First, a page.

Mr Happy Man

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Matt Morris’s gleefully cheerful short documentary, Mr. Happy Man serves as joyous testimony to the day-to-day life of one Johnny Barnes, a legend in his hometown of Hamilton, Bermuda, whose claim to fame is extolling the virtues of a loving outlook and an enjoyment of the simple things in life. The optimistic tone of Mr. Happy Man is established early on, with Barnes outstretching his hands, grinning, and standing by the roadside wishing stressed (though ultimately receptive) commuters a very good day, as well as assuring them that he loves them, and encouraging them to find happiness in the minutiae of their daily lives.

Appearing in the early hours of the morning, every morning, and remaining until the end of the morning rush, Barnes’ behaviour is the same come rain or shine, and a selection of regular passers-by admit to having been surprised to discover, upon their first encounter with him, that he wanted nothing in return; not money or praise, just a listening ear and an open heart. Barnes’ day begins at 2am with breakfast, and by 4am he is at his post. He states the roots of his current endeavours originated during his youth spent working for the railway; he would spend his lunch hours sat on a nearby wall, greeting people as they went by. Consistent happiness should not be a revolutionary concept, and yet somehow it is, as so many of us forget that life is meant to be not only purposeful but enjoyable, and filled with people and things we love. Barnes describes his mission as a somewhat religiously charged one, but even those who lack such a definite faith can certainly appreciate the concept of a spiritual calling.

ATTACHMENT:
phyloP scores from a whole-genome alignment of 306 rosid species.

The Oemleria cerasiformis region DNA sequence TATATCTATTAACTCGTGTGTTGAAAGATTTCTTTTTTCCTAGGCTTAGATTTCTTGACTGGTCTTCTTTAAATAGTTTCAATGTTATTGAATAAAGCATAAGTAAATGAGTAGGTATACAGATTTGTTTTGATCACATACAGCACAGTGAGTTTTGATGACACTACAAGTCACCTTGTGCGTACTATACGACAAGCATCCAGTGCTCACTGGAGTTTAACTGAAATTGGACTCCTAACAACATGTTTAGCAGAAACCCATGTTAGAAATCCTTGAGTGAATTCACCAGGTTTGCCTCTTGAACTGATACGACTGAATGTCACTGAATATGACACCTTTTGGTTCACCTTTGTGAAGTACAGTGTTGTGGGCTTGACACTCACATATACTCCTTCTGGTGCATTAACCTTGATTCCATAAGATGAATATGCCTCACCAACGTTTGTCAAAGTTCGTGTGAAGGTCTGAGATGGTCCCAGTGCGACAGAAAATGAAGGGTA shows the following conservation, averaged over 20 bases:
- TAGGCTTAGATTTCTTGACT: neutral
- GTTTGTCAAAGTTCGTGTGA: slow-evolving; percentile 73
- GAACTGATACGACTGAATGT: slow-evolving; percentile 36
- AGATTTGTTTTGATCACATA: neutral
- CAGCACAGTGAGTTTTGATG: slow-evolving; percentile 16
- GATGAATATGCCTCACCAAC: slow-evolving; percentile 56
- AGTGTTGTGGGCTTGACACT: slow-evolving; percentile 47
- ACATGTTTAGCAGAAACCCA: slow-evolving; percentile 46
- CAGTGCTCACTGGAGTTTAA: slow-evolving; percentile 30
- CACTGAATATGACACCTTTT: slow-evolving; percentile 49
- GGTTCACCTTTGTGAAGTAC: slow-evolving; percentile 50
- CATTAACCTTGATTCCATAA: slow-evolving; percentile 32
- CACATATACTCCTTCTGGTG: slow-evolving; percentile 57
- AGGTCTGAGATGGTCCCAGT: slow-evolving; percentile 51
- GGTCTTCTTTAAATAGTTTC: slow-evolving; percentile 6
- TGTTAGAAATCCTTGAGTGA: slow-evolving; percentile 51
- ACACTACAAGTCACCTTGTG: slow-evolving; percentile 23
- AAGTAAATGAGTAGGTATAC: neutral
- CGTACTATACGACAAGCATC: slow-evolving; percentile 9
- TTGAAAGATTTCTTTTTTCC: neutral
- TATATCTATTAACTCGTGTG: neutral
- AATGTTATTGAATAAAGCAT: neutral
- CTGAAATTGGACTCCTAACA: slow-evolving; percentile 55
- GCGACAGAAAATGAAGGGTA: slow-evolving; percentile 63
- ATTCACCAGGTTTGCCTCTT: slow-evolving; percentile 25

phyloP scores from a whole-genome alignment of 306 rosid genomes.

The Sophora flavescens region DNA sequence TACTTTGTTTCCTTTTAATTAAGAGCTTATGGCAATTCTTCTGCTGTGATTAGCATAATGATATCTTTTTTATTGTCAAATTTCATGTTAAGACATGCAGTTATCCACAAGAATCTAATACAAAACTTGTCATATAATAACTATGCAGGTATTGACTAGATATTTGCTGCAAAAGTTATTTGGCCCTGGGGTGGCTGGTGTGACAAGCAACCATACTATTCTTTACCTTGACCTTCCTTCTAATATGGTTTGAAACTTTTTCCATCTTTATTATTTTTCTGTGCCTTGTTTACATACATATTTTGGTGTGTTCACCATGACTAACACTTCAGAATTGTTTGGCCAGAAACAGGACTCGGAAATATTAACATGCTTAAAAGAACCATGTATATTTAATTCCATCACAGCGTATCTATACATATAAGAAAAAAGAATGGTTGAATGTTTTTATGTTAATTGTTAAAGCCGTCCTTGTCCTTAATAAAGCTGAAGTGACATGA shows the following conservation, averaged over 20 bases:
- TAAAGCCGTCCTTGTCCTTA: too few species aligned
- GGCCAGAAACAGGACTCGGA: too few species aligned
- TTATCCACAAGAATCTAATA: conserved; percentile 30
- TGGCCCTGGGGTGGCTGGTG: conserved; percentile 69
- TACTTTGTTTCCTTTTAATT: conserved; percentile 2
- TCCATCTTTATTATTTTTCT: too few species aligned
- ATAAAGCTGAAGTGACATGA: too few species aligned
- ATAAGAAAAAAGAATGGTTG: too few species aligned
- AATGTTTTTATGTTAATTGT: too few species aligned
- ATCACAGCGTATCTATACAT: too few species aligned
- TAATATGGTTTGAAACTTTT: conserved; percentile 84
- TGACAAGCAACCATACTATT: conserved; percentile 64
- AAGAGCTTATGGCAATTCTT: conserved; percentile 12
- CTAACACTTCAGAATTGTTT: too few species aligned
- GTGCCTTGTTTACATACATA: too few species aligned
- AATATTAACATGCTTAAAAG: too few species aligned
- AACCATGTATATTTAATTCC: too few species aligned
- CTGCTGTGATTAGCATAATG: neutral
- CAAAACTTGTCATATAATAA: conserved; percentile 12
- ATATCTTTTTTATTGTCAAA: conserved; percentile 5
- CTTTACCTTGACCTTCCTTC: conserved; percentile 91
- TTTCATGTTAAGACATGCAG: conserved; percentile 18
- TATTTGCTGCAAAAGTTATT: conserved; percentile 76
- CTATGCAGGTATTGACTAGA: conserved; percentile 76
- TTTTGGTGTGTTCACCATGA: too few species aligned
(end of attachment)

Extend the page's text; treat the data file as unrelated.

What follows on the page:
The film is suitably minimalist, focusing on its intriguing protagonist with very little deviation. A sense of community spirit is portrayed through a series of talking heads explaining why this man has a particular significance in their lives, and the leafy and generally sunlit surroundings of Bermuda help to give the town of Hamilton and the story of Johnny Barnes’ every-day routine a certain golden glow. A subplot involving the installation of a statue of the man himself, intended to pay homage to Hamilton’s infamous resident, adds another dimension to the piece. Barnes message, that life is sweet, life is beautiful, no matter what happens, is a worthy one, which is given great tribute in this cheery and well-constructed film.

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